‘They ought to work for the CIA,’ commented Kendra as they finally passed through. ‘They could teach us a few tricks. I felt like confessing to everything – and I ain’t done nothing!’

            Cass just nodded; she was wrung out. ‘So, where’s this little place?’

            ‘Not far now. We just have to hire a taxi or something and we’ll be there in forty-five minutes. Tops. Then a soak in a hot tub, dinner, and bed. What do you think?’

            ‘Don’t let me fall asleep in the tub.’

            Hiring a taxi wasn’t that easy. They were few and far between, all running according to strict state guidelines regarding hours of operation, miles, rates, zoning, and endless other minutiae. In the end, it took four separate vehicles two hours to eventually bring them to a small collection of run-down buildings. ‘Are you sure you have the right place, lady?’ asked the cabbie, peering into the encroaching brush.

            ‘Quite sure. There’s a trail here we’re interested in hiking.’

            ‘Oh. Greens. Have a nice walk, then.’ Apparently he didn’t think too highly of ‘greens’, because, despite the darkness, he sped off quite readily.

            ‘That got rid of him,’ said Kendra.

            ‘I’m not sure I wanted him to go! This place gives me the creeps!’

            Kendra looked around. ‘Oh, the old museum. Yeah, but it keeps people away. Come on, it’s only a few hundred feet back into the woods.’

            Cass pointed at the massive second-growth forest. ‘In there?’

            ‘Yes, in there. Don’t worry, it’s perfectly safe as long as you’re with me.’ Confidently, Kendra set off. With no choice but follow or be left behind, Cass hurried to catch up.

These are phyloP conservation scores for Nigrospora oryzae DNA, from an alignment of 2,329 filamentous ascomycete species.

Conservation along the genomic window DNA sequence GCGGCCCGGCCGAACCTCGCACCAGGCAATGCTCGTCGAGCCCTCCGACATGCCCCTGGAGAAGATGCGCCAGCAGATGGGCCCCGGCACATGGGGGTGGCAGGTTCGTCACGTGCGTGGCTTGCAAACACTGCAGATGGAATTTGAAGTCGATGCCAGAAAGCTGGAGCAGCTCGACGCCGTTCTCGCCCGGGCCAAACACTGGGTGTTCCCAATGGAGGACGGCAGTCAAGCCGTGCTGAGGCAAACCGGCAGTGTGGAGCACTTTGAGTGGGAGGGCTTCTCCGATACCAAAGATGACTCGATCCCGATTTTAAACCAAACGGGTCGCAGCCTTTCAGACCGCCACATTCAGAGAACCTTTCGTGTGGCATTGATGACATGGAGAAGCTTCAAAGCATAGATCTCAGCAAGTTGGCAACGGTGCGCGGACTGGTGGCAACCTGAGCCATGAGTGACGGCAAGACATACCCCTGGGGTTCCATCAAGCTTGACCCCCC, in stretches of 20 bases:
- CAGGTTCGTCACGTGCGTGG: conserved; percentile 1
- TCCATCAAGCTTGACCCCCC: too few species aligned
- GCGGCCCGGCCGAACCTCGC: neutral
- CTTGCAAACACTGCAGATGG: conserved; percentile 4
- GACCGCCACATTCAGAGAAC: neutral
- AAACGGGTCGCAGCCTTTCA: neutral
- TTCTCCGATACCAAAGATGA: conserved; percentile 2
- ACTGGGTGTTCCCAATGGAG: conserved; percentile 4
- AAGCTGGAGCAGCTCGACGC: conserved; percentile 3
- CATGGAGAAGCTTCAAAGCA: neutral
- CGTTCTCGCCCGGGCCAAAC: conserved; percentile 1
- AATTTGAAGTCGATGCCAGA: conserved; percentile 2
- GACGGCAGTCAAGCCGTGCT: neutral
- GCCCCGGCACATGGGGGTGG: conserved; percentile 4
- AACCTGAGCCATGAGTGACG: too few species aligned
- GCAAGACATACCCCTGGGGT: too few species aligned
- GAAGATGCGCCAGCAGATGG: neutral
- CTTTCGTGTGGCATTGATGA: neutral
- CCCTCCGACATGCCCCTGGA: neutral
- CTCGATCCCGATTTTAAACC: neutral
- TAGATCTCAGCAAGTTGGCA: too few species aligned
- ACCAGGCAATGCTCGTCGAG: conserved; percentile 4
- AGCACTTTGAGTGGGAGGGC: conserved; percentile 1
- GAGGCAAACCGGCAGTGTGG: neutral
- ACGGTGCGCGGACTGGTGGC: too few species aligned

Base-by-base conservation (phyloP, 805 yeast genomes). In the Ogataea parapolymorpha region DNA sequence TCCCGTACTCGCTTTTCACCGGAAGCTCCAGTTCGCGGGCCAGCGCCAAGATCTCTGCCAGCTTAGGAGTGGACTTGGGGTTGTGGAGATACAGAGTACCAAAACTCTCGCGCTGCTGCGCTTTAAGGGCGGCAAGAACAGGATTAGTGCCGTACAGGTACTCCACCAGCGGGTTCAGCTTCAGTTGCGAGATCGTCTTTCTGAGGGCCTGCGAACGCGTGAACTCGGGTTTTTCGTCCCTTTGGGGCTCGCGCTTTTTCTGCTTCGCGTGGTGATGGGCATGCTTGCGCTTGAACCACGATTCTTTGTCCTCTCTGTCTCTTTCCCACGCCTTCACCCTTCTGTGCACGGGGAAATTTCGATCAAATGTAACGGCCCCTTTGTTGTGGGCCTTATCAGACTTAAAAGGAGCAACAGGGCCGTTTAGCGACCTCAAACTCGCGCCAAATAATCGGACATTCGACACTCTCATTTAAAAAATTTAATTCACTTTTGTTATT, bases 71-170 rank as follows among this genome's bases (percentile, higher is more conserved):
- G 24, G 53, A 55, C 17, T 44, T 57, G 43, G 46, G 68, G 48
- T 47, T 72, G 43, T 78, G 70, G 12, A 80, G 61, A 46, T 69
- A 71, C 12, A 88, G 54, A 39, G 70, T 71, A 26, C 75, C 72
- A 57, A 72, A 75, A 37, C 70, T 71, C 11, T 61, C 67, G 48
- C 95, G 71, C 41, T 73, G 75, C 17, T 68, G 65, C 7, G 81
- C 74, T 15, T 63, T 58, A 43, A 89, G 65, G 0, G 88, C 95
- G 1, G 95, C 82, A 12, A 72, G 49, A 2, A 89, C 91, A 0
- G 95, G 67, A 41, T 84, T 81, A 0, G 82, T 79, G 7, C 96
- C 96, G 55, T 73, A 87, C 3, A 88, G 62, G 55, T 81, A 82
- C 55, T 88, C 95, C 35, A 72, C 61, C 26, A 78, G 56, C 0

The path through the trees was nearly impossible to see as it plunged into the darkening forest. It was obvious that this particular trail had few, if any, regular visitors. Yet something odd was happening.

            Every few meters, as Kendra approached, a soft blue glow would illuminate the ground, then fade away seconds later. The glows were directed downward; they wasted no light on the trees behind and beside.

            ‘Am I seeing things?’ asked Cass after passing a few of the lights.

            ‘No,’ laughed Kendra. ‘They’re programmed to respond to my subdermal implant. It broadcasts on a very particular frequency. Come to think of it, I should get one for you so the house will recognize you and learn your habits too.’

            ‘The house, habits, what?’

            ‘We’re almost there,’ was the only explanation.

            And soon enough, they were.

            ‘It’s very, ah, rustic.’

            It was a mess. It looked like an old-fashioned chemical rocket that someone had squashed flat and then layered in brick. The second-growth continued around it, completely concealing it from any overhead eyes.

            ‘This is your retreat?’

            ‘Sort of. Come on it, you’ll love it!’

            Muttering, ‘Somehow, I doubt that,’ Cass nevertheless followed her wife up the rickety-looking stairs to a worn, but securely locked, door. Suddenly she felt Kendra’s arms under her knees and behind her shoulders, lifting her off the ground.

            ‘What the…?’

            ‘Traditional, carrying the bride across the threshold. Have to collect a kiss for the toll, though.’

            She paid willingly.

The Cassidy Chronicles, Volume 1, Book 1, Chapter 14

Published by gaffen620

Author of The Cassidy Chronicles. Lives in Colorado with many dogs, cats, and one very patient wife.